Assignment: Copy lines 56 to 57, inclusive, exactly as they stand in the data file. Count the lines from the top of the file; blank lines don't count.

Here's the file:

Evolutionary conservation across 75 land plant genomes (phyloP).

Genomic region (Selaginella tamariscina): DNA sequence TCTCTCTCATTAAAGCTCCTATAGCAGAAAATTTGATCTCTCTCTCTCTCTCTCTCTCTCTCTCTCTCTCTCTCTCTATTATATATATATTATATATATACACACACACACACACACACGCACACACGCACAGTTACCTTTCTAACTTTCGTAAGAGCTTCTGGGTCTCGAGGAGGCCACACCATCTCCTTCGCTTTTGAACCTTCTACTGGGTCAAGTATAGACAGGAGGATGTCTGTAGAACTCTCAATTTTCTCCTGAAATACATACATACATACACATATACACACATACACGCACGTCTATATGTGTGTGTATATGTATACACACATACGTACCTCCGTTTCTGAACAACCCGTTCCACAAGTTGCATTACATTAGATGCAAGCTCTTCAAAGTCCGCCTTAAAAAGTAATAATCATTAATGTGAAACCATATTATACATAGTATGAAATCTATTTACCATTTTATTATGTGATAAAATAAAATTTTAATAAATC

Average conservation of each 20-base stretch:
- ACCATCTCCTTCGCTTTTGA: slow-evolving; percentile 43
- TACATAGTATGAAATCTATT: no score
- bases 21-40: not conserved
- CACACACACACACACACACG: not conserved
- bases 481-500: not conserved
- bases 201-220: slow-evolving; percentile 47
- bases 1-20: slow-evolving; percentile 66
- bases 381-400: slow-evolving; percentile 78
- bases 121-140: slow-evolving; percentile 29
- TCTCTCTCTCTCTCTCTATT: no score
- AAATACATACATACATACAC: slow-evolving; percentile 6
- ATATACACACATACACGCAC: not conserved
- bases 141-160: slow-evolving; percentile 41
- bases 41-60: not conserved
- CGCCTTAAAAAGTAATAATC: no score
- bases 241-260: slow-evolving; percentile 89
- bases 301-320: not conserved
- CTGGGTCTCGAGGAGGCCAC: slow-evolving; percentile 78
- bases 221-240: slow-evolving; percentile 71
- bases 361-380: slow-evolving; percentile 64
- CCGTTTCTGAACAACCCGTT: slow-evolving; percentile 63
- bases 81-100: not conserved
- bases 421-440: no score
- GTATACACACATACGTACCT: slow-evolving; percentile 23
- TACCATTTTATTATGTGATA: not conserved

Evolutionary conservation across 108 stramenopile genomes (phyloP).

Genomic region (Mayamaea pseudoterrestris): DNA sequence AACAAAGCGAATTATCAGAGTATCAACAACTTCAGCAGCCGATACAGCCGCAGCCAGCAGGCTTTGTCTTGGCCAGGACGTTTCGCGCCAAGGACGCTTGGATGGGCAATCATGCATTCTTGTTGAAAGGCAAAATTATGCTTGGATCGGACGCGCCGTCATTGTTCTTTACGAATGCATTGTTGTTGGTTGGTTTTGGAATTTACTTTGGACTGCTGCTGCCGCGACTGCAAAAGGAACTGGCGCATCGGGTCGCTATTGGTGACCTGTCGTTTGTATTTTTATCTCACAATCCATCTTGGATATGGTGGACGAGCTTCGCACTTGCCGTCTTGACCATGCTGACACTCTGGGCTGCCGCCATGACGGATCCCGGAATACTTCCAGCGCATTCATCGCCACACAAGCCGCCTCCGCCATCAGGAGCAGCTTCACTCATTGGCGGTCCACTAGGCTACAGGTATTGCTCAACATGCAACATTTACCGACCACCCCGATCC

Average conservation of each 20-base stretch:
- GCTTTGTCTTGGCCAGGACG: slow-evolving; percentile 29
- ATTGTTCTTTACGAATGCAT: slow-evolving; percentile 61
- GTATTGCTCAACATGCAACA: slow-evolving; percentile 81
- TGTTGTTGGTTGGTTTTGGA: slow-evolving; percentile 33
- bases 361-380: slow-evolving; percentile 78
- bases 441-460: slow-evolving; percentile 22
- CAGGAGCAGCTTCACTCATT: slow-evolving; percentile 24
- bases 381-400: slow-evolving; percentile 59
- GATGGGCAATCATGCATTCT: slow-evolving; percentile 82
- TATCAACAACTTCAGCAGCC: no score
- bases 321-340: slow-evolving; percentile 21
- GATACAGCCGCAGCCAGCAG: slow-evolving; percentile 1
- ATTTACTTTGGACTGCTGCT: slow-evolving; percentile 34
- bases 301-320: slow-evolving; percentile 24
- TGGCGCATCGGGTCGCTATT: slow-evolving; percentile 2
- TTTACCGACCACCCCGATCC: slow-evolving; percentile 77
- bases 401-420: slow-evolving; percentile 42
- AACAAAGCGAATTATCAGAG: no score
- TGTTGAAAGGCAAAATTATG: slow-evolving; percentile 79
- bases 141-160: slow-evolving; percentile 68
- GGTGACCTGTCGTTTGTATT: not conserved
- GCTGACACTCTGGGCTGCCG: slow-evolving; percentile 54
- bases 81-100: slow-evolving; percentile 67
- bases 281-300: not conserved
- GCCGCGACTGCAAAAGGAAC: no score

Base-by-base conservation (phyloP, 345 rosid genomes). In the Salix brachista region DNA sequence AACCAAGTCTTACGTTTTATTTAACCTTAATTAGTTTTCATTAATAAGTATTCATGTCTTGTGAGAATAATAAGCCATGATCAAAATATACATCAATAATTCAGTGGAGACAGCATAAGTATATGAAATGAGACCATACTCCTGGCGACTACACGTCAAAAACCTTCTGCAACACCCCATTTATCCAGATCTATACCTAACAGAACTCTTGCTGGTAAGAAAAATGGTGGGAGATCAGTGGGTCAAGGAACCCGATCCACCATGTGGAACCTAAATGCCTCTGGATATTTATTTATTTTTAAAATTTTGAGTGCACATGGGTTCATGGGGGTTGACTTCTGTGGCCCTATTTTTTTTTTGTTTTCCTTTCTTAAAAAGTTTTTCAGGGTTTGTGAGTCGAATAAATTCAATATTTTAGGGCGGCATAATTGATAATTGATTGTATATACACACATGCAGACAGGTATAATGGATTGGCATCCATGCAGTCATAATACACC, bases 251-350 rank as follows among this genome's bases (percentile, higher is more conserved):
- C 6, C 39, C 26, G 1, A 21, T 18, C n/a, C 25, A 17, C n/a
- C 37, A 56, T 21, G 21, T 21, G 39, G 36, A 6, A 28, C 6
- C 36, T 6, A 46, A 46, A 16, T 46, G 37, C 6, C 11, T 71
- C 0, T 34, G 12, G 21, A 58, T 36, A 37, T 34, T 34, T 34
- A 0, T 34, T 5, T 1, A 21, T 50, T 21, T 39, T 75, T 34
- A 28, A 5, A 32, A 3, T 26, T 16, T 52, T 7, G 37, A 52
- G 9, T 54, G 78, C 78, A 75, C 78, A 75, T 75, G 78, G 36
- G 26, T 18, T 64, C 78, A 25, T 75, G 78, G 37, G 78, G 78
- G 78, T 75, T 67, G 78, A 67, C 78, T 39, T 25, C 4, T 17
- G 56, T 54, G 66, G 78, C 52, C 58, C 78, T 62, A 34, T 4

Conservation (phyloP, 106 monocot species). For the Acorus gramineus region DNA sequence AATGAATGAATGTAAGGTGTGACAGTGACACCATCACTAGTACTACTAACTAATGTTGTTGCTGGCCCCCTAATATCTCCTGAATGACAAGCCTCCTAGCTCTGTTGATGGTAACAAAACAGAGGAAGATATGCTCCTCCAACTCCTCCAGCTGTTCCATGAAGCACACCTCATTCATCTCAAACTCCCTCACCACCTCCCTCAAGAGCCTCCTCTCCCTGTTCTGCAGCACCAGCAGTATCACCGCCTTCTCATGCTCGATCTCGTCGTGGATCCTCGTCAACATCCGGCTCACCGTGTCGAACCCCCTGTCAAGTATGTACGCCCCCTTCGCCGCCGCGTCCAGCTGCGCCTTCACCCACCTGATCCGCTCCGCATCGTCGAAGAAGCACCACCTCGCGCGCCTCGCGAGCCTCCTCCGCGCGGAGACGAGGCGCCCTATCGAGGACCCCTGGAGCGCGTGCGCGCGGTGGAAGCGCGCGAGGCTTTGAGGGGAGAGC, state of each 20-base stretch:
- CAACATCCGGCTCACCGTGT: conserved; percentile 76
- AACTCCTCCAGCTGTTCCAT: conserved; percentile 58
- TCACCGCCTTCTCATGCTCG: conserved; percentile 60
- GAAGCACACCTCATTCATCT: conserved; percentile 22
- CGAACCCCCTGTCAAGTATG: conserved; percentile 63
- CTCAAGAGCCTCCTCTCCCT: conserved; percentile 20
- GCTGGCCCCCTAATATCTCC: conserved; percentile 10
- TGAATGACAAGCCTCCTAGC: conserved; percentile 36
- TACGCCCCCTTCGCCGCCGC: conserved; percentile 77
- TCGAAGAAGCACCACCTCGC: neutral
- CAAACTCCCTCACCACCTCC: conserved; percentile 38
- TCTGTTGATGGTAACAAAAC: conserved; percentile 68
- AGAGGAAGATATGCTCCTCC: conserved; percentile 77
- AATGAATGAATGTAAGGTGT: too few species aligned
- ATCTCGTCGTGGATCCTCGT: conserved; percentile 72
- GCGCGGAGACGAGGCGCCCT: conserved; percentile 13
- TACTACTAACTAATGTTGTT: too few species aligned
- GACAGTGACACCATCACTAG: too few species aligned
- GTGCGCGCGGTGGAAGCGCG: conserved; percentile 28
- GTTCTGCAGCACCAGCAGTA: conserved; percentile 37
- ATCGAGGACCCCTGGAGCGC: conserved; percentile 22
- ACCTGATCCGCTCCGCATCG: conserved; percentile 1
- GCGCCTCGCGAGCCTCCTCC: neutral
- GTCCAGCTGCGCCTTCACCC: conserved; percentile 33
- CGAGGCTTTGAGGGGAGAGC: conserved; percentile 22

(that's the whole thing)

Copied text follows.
- GCCGCGACTGCAAAAGGAAC: no score

Base-by-base conservation (phyloP, 345 rosid genomes). In the Salix brachista region DNA sequence AACCAAGTCTTACGTTTTATTTAACCTTAATTAGTTTTCATTAATAAGTATTCATGTCTTGTGAGAATAATAAGCCATGATCAAAATATACATCAATAATTCAGTGGAGACAGCATAAGTATATGAAATGAGACCATACTCCTGGCGACTACACGTCAAAAACCTTCTGCAACACCCCATTTATCCAGATCTATACCTAACAGAACTCTTGCTGGTAAGAAAAATGGTGGGAGATCAGTGGGTCAAGGAACCCGATCCACCATGTGGAACCTAAATGCCTCTGGATATTTATTTATTTTTAAAATTTTGAGTGCACATGGGTTCATGGGGGTTGACTTCTGTGGCCCTATTTTTTTTTTGTTTTCCTTTCTTAAAAAGTTTTTCAGGGTTTGTGAGTCGAATAAATTCAATATTTTAGGGCGGCATAATTGATAATTGATTGTATATACACACATGCAGACAGGTATAATGGATTGGCATCCATGCAGTCATAATACACC, bases 251-350 rank as follows among this genome's bases (percentile, higher is more conserved):